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LOUIS XIV.



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.x/-



HISTORY



OF



LOUIS XIV.



By JOHN^ S. C. ABBOTT,

AUTHOR OF

"THE HISTORY OF NAPOLEON BONAPARTE," "THE
FRENCH REVOLUTION," &o.



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TmWQ Kllusttationst.




'.V OF'co^



NEW YORK:
HARPER & BROTHERS, PUBLISHERS,

FRANKLIN SQUARE.
187 I.



Entered according to Act of Congress, in the year 1870, by

Haepee & Beotuees,

In the Office of the Librarian of Congress, at Washington.






PREFACE.



We all live a double life : the external life
which the world sees, and the internal life of
hopes and fears, joys and griefs, temptations
and sins, which the world sees not, and of
which it knows but little. JSTone lead this
double life more emphatically than those who
are seated upon thrones.

Though this historic sketch contains allu-
sions to all the most important events in the
reign of Louis XIY., it has been the main ob-
ject of the writer to develop the inner life of
the palace ; to lead the reader into the interior
of the Louvre, the Tuileries, Versailles, and
Marly, and to exhibit the monarch as a man,
in the details of domestic privacy.

This can more easily be done in reference
to Louis XIY. than any other king. Yery
many of the prominent members of his house-
hold left their autobiographies, filled with the
minutest incidents of every-day life.

It is impossible to give any correct idea of
the life of this proud monarch without allusion



viii Preface.

to the corruption in the midst of which he
spent his days. Still, the writer, while faithful
to fact, has endeavored so to describe these
scenes that any father can safely read the nar-
rative aloud to his family.

There are few chapters in history more re-
plete with horrors than that which records the
"Eevocation of the Edict of Nantes." The
facts given are beyond all possibility of con-
tradiction. In the contemplation of these
scenes the mind pauses, bewildered by the re-
flection forced upon it, that many of the actors
in these fiend-like outrages were inspired by
motives akin to sincerity and conscientious-
ness.

The thoughtful reader will perceive that in
this long and wicked reign Louis XIV. was
sowing the wind from which his descendants
reaped the whirlwind. It was the despotism
of Louis XIY. and of Louis XY. which ushered
in that most sublime of all earthly dramas, the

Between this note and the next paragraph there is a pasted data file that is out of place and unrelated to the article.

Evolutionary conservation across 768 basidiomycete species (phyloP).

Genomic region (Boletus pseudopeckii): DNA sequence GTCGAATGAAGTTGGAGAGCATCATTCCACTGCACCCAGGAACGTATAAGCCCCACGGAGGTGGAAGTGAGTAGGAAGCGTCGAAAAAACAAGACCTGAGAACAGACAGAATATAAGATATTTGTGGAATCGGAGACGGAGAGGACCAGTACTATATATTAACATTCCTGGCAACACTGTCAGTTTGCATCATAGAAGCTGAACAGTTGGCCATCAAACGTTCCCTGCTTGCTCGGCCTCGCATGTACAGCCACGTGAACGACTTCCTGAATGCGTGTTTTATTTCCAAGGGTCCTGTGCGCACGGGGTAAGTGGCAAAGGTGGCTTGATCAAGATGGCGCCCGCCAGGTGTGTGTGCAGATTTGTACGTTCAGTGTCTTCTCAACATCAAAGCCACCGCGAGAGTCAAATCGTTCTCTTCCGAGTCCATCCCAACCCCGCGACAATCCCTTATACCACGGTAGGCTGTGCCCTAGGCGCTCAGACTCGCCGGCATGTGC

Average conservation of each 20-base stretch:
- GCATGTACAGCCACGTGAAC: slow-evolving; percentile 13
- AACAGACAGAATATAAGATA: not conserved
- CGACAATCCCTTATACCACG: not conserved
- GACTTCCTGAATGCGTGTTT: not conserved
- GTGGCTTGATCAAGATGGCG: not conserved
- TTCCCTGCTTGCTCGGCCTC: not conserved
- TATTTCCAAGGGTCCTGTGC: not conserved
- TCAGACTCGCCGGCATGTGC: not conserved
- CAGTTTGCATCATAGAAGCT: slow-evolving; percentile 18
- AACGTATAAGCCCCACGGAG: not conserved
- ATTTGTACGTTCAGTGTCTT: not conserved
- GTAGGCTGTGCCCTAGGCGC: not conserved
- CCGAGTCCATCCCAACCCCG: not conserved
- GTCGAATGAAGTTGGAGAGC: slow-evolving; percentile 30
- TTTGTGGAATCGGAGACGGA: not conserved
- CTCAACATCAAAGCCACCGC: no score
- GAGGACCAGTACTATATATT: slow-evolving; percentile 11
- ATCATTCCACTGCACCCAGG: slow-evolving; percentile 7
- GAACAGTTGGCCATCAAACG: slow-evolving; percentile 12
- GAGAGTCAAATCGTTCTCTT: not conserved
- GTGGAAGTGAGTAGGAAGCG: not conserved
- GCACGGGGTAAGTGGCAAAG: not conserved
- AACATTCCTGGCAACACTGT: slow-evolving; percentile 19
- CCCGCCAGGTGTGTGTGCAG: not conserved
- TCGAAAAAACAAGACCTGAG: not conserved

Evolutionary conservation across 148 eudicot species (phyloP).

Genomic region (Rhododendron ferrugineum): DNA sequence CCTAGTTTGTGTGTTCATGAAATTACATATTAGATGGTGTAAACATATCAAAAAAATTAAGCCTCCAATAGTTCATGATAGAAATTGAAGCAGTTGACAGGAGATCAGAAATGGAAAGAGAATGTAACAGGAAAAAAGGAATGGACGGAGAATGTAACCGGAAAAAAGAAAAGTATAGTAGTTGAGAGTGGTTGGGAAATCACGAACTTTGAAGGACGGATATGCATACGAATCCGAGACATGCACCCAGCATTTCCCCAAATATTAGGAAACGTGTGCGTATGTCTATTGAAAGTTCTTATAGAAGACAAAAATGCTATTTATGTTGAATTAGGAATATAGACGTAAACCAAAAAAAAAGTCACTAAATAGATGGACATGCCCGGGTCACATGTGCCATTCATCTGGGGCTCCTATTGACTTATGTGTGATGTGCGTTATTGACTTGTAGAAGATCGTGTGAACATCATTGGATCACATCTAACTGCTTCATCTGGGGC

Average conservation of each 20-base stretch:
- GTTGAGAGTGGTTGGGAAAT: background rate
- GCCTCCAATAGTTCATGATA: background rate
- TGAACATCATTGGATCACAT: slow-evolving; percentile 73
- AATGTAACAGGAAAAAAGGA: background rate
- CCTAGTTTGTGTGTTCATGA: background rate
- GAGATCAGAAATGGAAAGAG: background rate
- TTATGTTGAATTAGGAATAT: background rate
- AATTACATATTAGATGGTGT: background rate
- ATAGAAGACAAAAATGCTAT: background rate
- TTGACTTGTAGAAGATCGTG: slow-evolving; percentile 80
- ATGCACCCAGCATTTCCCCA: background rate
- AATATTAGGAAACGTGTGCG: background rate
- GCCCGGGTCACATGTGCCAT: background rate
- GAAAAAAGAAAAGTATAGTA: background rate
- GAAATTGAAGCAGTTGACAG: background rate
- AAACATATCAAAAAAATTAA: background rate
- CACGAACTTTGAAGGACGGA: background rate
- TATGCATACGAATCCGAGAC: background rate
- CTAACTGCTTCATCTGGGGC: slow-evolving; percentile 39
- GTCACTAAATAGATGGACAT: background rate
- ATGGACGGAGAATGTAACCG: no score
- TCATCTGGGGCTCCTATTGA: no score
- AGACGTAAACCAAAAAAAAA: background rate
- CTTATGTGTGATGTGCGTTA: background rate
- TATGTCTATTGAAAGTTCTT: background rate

French Revolution.

John S. C. Abbott.

New Haven, Conn., 1870.



CONTENTS.



Chapter Page

I. BIRTH AND CHILDHOOD 13

II. THE BOY-KING 49

III. MATRIMONIAL PROJECTS 86

IV. THE MARRIAGE OP THE KING 121

V. FESTIVITIES OF THE COURT 159

VI. DEATH IN THE PALACE 194

VII. THE WAR IN HOLLAND 234

VIII. MADAME DB MAINTENON 268

IX. THE REVOCATION OF THE EDICT OP NANTES 302

X. THE SECRET MARRIAGE 330

XL INTRIGUES AND WARS 359

XIL LAST DAYS OP LOUIS XIV 384



ENGRAVINGS.



Page

LOUIS XIV. . Frontispiece.

THE CASTLE OF BLOIS 18

PALACE OF ST. GERMAIN-EN-LAYE 23

THE PALAIS ROYAL 31 - ^

PALACE OF THE LUXEMBOURG 52

THE TUILERIES . 74

THE CASTLE OF VINCENNES 79

PALACE OF CHANTILLY 98

VIEW OF FONTAENEBLEAU 103

ISLE OF PHEASANTS . 129

THE LOUVRE AND THE TUILERIES 139 "

PALACE OF FONTALNEBLEAU . 145

CHATEAU MAZARIN 157

CHATEAU DE VAUX 176

CONVENT OF VAL DE GRACE 198

THE PALACE OF ST. CLOUD 201

INTERIOR OF ST. DENIS 208

ST. DENIS . 236

PORTE ST. DENIS 254

MADAME DE MAINTENON 273

PALACE OF VERSAILLES 297

PARTERRE OF VERSAILLES . 324

RACINE AND BOILEAU - 339

THE TRIANON 351

MARLY - - - . 354

LOUIS XIV. DIRECTING THE SIEGE 362

FRONT VIEW OF ST. GERMAIN 376

ANNOUNCEMEMT OF THE DEATH OF LOUIS XIV. . . 409



LOUIS XIV.



Chapter I.
BiETH AND Childhood.



Marriage of Louis XIII.



LOUIS XIII. of France married Anne of
Austria on the 25th of N"oveinber, 1615.
The marriage ceremony was performed with
great splendor in the Cathedral of Bordeaux.
The bride was exceedingly beautiful, tall, and
of exquisite proportions. She possessed the
whitest and most delicate hand that ever made
an imperious gesture. Her eyes were of
matchless beauty, easily dilated, and of extra-
ordinary transparency. Her small and ruddy
mouth looked like an opening rose-bud. Long
and silky hair, of a lovely shade of auburn,
gave to the face it surrounded the sparkling
complexion of a blonde, and the animation of
a brunette.*

The marriage was not a happy one. Louis

* Louis XIV. et son Siecle.



14 Louis XIY. [1615.

Character of Louis XIII.

XIII. was not a man of any mental or physical
attractions. He was cruel, petulant, and jeal-
ous. The king had a younger brother, Gaston,
duke of Anjou. He was a young man of joy-
ous spirits, social, frank, a universal favorite.
Plis moody, taciturn brother did not love him.
Anne did. She could not but enjoy his socie-
ty. Wounded by the coldness and neglect of
her husband, it is said that she was not unwill-
ing, by rather a free exhibition of the fascina-
tions of her person and her mind, to win the
admiration of Gaston. She hoped thus to in-
spire the king with a more just appreciation of
her merits.

Louis XIIL, at the time of his marriage,
was a mere boy fourteen years of age. His
father had died when he w^as nine years old.
He was left under the care of his mother, Mary
de Medicis, as regent. Anne of Austria was
a maturely developed and precocious child of
eleven years when she gave her hand to the
boy-king of France. 'Not much discretion
could have been expected of two such children,
exposed to the idleness, the splendors, and the
corruption of a court.

Anne was vain of her beauty, naturally co-
quettish, and very romantic in her views of life.



1624.] BiETH AND Childhood. 15

Character of Anne of Austria. Cardinal Eichelieu.

It is said that the queen dowager, wishing to
prevent Anne from gaining much influence
over the mind of the king, did all she could to
lure her into flirtations and gallantri-es, which
alienated her from her husband. For this
purpose she placed near her person Madame
Chevreuse, an intriguing woman, alike renown-
ed for wit, beauty, and unscrupulousness.